I just returned to the office from teaching a marketing class at my alma mater, the University of New Orleans, which is celebrating “Marketing Week.”
Lisa Palumbo, the class professor, turned over her “Promotions Management” class to me, and I had an hour or so to talk about promoting your or others’ businesses, and promoting yourself. It was a lot of fun for me, and I sincerely tried to engage the 25 or so students as much as possible. It was refreshing to hear the ideas coming from the class. A couple of students asked me about starting their own business, and what was the hardest part. I think I answered “lack of capital,” in addition to keeping your vision in the face of adversity, or in another word: “perseverance.” It took a lot of that to keep OffBeat in business for 25 years (trust me!).
That word made me think about last Sunday’s Treme episode, as character Davis McAlary is giving his homegrown music tour of the city (There are two “Perseverance Halls” in New Orleans, as opposed to “Preservation Hall”).
Unfortunately one of the Perseverance Halls is in dire need of repair (Perseverance Hall No. 4 is luckily within the area controlled by the New Orleans Jazz Historical Park, has been renovated and is in use). I love the fact that the Treme writers brought in the lack of attention we give to historical music sites in the city; they’re even described as being “preserved by neglect.” (yeah, right!).
I wrote recently about the historic jazz sites on South Rampart Street (Eagle Saloon, Iroquois Theatre, the Karnofsky Tailor Shop and House, and the Little Gem Saloon). I’m pleased that the Downtown Development District has been working to convert the block that contains these historic sites into the “Rampart Entertainment District.” Other than the Little Gem Saloon, which is owned privately, under renovation, and which is slated to open as a music venue in December, the entire city block bordered by Perdido, South Rampart, Poydras and Loyola is owned by the Meraux Foundation. The Meraux Foundation is reportedly committed to revitalizing the area and preserving the historic properties within the block. While this isn’t the grand idea proposed by the developer in the Treme series for the Municipal Auditorium, it’s a start.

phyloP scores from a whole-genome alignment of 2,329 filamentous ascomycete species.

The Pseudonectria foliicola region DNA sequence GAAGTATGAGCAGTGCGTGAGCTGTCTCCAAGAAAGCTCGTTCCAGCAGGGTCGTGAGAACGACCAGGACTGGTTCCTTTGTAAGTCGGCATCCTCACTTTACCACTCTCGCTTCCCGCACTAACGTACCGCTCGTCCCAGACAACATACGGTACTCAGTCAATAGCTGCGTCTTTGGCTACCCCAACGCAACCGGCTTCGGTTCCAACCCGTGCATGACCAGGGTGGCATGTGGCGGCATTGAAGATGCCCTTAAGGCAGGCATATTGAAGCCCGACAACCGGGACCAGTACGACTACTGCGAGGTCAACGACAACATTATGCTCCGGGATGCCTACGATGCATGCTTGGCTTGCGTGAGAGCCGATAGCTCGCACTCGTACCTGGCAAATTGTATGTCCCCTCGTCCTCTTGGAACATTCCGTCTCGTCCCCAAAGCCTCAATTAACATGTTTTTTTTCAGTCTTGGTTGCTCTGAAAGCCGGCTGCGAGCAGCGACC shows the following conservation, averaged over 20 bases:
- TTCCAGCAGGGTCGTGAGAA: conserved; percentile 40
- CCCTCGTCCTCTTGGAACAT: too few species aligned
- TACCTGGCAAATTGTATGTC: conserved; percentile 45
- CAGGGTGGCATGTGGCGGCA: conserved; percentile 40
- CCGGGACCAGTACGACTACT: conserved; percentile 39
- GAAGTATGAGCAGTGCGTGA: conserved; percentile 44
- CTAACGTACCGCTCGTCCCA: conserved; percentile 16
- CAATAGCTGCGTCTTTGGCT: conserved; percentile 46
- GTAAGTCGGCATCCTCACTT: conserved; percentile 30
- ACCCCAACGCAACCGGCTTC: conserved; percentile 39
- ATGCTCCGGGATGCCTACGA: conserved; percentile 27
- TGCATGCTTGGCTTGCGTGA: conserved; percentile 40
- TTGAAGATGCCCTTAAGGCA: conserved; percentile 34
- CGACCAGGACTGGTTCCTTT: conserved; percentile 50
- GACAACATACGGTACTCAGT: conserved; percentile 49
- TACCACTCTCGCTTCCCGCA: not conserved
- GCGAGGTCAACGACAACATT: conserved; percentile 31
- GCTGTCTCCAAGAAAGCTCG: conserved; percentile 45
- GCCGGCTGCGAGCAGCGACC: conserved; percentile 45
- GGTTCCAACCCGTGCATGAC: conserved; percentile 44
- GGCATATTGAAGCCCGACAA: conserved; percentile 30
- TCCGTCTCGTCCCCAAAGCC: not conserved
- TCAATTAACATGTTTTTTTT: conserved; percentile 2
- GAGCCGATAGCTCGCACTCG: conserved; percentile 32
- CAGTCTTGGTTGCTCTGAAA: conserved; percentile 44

It’s fascinating to see how the Treme writers combine facts and fiction to tell a story about what should be done in New Orleans. Turning the Municipal Auditorium into an international Jazz Center (bordering on Congo Square) on Treme was very much like the one proposed by developer Stewart Juneau. That project sounded great, but had no legs, and was unfortunately tied to then-mayor Ray Nagin’s administration, which was perceived to be corrupt.
A request for proposal for redeveloping the Municipal Auditorium is also going to be let by the city, if it hasn’t been done already. So we may have the opportunity yet to see a developer step up to the table to take an historic building in the most historic musical site in New Orleans and devote it to local music.
If nothing else, the idea for preserving historic sites and creating a New Orleans music attraction perseveres; the idea is still alive.
I’m persevering in my dream for a music museum in the city, and a way to honor our music and educate both locals and visitors. There may be hope for that to come true yet. Hopefully, in my lifetime.